The ribbon cable from the camera
Connecting the camera to the circuit board is a two-layer, multi-conductor, flexible ribbon cable that is terminated in a 24 position connector. On one layer of the cable is shielding to protect several of the conductors that are more susceptible to interference.
The webcam driver
To interface the camera to the processor a camera driver is used. An Etron Tech eSP668 webcam driver is used. This driver features a parallel input from the camera and a USB 2.0 interface out. The driver is in a 48-QFN (6 x 6) package.
The accelerometer and gyroscope
In order to position the robot for jumping an accelerator and gyroscope is packed inside of it. An InvenSense 6-Axis gyroscope and accelerometer is used. A MPU-6050 in an exposed pad package is intended for applications just like this, toys.
The H-bridge motor drivers
In order to drive the two drive motors there is a Texas Instruments DRV8333 dual H-Bridge in this robot. These H-Bridges are intended for use in applications with motors that draw 1.5A at 10.8V. These H-Bridges also feature over current and temperature protections and have the ability to attach an external current sense resistor to them.
The jumping assembly
In order to make this Jumping Sumo Robot jump, it contains a pretty unique jumping mechanism. The mechanism has a small DC gear motor that rotates a cam. The cam causes a metal arm to retract compressing the two springs. A pin on the metal arm fits into a dip the cam wheel. When ‘fired’ the cam rotates past the dip where the cam drops off sharply the springs extend out causing the robot to jump.
The cam in the jumping assembly
The cam wheel rotates until a small microswitch closes, indicating to the processor that the robot is ready to jump. The jumping functionality is programmed not to work with a battery below 20%.
A small brushed DC motor with a gearhead is used to rotate the cam. This motor only has to go one direction and appears to have a higher gear ratio than the drive motors to generate more torque.
Drive Motor Assemblies
One of the drive motors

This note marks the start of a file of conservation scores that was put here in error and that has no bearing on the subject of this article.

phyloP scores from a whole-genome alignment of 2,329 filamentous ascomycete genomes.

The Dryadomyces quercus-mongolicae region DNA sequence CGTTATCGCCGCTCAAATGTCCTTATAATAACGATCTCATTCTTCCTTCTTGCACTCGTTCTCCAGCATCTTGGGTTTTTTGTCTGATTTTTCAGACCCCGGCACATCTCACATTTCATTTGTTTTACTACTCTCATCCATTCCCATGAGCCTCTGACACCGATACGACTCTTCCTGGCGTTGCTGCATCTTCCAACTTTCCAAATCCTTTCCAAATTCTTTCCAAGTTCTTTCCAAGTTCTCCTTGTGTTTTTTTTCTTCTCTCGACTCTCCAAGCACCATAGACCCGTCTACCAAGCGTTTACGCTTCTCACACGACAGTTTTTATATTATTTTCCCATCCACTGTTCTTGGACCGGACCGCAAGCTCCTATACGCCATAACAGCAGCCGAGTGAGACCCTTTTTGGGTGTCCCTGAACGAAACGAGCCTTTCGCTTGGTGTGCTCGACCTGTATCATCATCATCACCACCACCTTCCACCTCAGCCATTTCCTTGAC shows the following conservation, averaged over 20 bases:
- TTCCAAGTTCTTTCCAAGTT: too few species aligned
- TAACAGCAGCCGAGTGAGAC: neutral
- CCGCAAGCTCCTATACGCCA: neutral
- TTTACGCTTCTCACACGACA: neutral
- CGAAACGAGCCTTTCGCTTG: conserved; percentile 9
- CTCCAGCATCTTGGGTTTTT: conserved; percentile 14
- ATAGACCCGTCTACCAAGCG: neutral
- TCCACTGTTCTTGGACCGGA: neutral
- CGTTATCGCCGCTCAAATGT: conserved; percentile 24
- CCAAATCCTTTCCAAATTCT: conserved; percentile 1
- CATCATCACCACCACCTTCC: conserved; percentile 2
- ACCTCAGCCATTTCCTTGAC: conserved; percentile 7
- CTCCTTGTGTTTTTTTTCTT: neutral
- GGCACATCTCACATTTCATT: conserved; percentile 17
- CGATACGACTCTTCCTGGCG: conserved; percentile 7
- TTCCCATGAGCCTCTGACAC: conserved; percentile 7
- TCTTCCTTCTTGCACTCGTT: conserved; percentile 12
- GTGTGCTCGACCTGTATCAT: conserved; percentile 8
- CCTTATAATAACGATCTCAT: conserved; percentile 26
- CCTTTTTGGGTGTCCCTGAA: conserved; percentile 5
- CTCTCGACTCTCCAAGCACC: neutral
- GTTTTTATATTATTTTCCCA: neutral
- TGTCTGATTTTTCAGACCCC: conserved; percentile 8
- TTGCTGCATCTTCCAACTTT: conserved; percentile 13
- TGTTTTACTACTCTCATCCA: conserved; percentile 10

To drive the robot, two more small DC gear motors are used. These propel the robot at speeds up to 4.3 MPH. These motors drive wheels that are plastic with a soft closed cell foam tread. These motors appear to be derived from RC servos, frequently found in RC airplanes and cars. They contain a similar spline and diameter on their output shaft and contain an opening where the shaft a potentiometer is typically found in an RC servo.
The gears in the drive motors
To reduce the speed of the DC motor a series of plastic gears are used. There are three plastic gears with varying pitches. The output shaft is also the shaft of the final stage of reduction. The output shaft is supported on both sides with plastic bushings.
The 550mA lithium polymer battery
A lithium polymer battery that powers this robot is in a sealed plastic enclosure. The battery is a 3.7V 550mAh battery that connects to the robot with three gold-plated contacts. According to the label, the battery can be charged at 1A max and discharged at 8.25Amps continuously.
The three gold plated battery contacts
Pile of robot parts
For the current price, there is a lot of tech in this robot for the money. From researching the electronics in this article, it seems that Parrot uses a lot of the same technology in many of their products. Thanks for checking out this teardown! Stop by next week for another teardown!
Next Teardown: Wi-Fi HD Security Camera